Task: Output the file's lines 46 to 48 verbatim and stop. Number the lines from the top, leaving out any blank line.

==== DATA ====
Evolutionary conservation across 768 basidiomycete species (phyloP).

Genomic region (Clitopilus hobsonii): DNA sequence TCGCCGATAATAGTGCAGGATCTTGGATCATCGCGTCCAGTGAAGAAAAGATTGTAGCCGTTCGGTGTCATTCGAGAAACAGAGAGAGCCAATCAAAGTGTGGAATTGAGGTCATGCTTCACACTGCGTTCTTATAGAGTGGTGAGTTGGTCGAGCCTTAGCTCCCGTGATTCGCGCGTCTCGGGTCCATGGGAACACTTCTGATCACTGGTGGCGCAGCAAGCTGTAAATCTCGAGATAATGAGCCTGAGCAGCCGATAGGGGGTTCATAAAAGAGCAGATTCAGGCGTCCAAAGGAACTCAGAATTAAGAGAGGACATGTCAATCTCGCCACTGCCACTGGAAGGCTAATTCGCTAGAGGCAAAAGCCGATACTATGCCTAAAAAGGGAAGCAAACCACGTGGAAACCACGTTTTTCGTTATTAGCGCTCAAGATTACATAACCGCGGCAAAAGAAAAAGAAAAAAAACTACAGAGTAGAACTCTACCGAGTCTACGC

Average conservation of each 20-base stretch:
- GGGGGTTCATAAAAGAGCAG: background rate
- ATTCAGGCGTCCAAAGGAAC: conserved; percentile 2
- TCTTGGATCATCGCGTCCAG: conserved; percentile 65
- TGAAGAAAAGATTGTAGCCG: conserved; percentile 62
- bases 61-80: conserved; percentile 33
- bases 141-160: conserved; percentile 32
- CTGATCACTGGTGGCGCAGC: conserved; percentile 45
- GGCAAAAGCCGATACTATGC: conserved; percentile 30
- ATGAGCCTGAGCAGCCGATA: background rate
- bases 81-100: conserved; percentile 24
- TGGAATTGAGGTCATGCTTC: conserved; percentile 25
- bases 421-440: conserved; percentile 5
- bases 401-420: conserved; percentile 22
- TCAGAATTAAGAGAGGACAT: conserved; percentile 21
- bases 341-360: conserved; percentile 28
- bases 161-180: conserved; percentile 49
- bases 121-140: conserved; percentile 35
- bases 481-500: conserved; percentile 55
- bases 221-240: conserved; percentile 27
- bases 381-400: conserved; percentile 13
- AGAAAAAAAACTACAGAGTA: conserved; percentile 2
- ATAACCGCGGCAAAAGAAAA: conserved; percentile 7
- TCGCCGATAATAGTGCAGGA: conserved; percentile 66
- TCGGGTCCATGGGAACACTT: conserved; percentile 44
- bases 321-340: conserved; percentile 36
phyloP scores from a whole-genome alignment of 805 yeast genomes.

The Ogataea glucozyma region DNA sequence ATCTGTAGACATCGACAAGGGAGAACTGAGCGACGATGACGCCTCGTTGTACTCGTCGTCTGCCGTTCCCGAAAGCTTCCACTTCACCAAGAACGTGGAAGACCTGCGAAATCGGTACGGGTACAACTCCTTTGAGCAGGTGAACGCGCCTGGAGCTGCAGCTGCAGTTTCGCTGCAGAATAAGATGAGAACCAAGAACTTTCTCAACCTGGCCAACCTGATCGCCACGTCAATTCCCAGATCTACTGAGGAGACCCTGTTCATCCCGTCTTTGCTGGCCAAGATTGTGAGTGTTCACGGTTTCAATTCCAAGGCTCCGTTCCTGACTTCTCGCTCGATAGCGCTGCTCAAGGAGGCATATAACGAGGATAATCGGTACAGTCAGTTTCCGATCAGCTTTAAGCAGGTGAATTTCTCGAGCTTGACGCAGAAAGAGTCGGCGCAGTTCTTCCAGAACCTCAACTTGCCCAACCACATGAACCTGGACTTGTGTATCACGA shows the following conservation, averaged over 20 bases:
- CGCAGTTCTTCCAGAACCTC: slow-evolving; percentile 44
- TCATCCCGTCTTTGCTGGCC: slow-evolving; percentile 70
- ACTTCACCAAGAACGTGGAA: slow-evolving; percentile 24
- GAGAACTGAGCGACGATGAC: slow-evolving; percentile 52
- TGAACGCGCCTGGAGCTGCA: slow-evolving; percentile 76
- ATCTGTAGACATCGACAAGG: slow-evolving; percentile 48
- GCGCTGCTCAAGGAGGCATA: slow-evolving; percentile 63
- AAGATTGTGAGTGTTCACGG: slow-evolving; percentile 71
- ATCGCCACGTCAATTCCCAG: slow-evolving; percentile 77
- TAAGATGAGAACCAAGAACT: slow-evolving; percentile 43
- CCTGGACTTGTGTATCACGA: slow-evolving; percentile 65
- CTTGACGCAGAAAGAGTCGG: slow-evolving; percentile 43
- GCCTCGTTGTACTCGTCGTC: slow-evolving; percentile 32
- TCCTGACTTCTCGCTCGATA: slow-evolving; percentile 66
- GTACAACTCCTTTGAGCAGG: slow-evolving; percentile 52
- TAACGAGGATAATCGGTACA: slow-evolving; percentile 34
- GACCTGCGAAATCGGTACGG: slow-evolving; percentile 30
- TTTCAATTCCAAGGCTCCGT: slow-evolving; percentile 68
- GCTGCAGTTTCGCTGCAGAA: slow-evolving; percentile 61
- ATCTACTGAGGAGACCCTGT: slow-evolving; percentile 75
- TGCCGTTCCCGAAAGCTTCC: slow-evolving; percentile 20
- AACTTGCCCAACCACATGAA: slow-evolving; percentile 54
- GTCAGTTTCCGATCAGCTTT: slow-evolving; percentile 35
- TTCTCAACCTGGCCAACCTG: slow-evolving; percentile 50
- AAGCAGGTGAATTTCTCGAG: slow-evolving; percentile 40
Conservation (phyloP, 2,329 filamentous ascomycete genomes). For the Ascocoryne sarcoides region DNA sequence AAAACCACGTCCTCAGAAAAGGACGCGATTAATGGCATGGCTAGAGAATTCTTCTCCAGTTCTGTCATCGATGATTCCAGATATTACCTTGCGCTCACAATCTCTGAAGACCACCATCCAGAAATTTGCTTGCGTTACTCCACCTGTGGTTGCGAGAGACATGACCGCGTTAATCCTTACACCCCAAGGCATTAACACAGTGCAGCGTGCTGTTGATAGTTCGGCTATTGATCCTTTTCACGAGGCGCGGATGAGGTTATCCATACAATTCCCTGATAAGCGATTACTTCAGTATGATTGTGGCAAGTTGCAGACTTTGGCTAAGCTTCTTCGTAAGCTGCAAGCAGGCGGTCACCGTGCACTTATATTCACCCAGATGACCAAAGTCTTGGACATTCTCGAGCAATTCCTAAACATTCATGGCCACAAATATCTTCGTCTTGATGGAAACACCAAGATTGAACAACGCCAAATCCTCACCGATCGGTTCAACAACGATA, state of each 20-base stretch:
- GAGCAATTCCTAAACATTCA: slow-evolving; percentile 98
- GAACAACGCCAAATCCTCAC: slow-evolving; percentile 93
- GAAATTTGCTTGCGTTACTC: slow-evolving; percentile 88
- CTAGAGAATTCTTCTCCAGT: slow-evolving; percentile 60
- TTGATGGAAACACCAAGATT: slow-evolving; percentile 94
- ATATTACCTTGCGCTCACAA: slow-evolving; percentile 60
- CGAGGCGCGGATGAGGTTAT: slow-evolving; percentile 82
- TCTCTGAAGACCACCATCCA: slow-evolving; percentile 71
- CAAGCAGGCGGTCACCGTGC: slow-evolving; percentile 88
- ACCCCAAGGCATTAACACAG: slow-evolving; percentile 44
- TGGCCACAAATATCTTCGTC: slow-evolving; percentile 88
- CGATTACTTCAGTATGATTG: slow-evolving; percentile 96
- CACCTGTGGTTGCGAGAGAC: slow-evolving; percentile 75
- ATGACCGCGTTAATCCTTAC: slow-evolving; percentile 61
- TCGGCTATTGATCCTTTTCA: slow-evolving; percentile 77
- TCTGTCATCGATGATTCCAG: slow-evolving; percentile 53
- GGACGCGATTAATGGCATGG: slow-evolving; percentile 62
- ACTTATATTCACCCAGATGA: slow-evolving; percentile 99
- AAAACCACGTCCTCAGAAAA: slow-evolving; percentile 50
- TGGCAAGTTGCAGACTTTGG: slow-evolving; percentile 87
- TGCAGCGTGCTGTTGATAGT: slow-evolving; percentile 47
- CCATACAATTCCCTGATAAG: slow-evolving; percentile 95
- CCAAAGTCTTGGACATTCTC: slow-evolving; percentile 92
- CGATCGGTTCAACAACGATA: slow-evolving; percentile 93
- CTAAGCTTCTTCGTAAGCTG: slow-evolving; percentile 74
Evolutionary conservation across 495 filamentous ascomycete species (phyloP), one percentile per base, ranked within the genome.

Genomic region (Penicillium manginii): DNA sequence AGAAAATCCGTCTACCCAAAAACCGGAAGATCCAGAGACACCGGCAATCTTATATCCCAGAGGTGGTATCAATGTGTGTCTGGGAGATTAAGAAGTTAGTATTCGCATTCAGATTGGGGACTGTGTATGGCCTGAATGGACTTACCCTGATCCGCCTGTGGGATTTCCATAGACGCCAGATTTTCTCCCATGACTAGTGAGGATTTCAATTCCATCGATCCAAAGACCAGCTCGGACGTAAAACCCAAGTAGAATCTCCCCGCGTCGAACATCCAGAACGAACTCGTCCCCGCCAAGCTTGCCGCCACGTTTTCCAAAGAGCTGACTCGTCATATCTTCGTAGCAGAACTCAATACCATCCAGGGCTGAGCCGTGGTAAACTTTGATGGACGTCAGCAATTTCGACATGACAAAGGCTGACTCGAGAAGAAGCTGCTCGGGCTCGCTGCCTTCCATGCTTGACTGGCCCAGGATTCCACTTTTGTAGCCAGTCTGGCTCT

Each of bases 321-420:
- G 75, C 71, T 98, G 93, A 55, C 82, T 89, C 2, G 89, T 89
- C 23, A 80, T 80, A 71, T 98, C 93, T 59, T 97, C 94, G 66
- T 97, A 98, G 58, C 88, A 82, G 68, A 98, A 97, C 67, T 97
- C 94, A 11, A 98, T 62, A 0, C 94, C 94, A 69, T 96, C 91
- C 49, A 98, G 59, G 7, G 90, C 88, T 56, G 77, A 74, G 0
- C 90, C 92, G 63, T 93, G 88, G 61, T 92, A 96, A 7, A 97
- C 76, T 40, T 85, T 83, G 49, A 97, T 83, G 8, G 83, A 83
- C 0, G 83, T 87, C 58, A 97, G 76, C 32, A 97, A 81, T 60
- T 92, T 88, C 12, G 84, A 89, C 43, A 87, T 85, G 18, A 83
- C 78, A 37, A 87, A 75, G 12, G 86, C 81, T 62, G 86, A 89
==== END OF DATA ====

- TAACGAGGATAATCGGTACA: slow-evolving; percentile 34
- GACCTGCGAAATCGGTACGG: slow-evolving; percentile 30
- TTTCAATTCCAAGGCTCCGT: slow-evolving; percentile 68